My question remains the same: to what extent do these people dominate the rebels in Syria? There is no indication of that. And I think their presence will become an argument to arm others so that they don't dominate  — no doubt the likes of Manaf Tlass will be making that case. 

And here's a tweet-lecture on jihadis in Syria by Iyad Baghdadi.

A few Syria links:

Click to embiggen

DOHA/DUBAI (Reuters) - Turkey has set up a secret base with allies Saudi Arabia and Qatar to direct vital military and communications aid to Syria's rebels from a city near the border, Gulf sources have told Reuters.

News of the clandestine Middle East-run "nerve centre" working to topple Syrian President Bashar al-Assad underlines the extent to which Western powers - who played a key role in unseating Muammar Gaddafi in Libya - have avoided military involvement so far in Syria.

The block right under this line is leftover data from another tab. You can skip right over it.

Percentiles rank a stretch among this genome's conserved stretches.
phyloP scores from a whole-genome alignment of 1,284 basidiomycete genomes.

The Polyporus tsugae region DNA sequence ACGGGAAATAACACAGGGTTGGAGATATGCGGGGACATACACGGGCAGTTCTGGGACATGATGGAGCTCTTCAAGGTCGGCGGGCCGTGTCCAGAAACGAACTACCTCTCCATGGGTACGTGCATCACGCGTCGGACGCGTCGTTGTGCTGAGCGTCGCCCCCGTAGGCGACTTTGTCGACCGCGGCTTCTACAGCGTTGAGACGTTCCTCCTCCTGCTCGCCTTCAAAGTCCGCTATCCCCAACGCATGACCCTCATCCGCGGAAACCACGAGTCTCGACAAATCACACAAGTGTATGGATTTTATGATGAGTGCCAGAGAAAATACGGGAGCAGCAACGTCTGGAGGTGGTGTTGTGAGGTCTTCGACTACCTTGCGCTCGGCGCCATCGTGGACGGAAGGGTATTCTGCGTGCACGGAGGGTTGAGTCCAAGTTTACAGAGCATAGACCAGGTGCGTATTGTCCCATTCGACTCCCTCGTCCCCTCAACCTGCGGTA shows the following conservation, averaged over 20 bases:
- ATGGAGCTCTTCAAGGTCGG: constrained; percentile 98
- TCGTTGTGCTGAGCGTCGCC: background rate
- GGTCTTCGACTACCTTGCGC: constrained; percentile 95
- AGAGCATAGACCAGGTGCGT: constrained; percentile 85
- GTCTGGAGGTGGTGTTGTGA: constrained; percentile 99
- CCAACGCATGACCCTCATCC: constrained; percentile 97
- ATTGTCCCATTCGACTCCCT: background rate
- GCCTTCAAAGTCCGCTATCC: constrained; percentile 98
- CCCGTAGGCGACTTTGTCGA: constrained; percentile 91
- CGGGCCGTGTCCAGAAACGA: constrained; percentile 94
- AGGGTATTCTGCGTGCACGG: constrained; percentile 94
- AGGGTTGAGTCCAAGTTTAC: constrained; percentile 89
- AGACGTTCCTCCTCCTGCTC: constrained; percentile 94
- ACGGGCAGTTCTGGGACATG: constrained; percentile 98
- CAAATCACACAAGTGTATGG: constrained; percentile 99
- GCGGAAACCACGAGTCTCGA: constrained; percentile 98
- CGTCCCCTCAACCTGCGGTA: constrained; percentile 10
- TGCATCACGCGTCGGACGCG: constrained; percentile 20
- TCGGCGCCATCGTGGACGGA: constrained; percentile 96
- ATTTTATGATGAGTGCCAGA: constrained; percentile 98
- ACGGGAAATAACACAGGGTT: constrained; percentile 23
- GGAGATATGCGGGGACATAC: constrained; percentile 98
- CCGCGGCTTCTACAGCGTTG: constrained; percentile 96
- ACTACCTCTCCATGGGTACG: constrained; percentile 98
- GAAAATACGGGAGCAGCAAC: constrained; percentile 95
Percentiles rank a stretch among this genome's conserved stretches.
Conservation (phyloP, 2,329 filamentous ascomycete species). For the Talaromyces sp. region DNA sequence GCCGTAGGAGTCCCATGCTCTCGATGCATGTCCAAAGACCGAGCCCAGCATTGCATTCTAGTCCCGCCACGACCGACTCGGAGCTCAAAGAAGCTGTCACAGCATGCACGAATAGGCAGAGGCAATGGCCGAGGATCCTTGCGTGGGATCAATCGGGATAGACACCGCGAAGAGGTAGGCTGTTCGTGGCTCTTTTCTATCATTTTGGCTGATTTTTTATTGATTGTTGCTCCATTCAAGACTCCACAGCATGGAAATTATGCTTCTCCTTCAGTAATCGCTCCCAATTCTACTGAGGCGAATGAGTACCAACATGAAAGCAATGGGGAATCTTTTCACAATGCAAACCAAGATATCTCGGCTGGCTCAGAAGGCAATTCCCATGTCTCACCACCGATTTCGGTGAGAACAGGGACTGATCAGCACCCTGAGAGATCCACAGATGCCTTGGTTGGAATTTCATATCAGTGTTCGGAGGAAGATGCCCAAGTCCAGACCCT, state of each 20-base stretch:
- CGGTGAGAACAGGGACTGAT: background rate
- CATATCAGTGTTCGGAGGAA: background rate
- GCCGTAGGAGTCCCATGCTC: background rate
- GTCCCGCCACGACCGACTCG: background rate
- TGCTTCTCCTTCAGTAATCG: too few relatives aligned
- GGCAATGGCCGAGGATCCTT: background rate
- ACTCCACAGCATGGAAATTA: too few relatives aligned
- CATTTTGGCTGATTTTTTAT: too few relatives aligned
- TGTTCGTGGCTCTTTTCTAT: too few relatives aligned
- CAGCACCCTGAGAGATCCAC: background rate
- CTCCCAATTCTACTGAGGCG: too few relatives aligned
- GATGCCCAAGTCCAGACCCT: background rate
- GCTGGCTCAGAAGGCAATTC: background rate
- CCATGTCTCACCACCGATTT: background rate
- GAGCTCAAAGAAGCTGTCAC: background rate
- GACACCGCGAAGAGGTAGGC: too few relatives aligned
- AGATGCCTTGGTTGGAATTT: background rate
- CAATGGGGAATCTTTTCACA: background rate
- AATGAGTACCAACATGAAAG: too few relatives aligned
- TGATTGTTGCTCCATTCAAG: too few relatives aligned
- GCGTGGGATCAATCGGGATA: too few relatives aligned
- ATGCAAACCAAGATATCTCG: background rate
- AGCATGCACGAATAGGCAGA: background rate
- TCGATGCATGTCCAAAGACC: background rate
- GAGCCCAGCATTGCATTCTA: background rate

"It's the Turks who are militarily controlling it. Turkey is the main co-ordinator/facilitator. Think of a triangle, with Turkey at the top and Saudi Arabia and Qatar at the bottom," said a Doha-based source.

"The Americans are very hands-off on this. U.S. intel(ligence) are working through middlemen. Middlemen are controlling access to weapons and routes."

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Issandr El Amrani

Issandr El Amrani is a Cairo-based writer and consultant. His reporting and commentary on the Middle East and North Africa has appeared in The Economist, London Review of Books, Financial Times, The National, The Guardian, Time and other publications. He also publishes one of the longest-running blog in the region, www.arabist.net.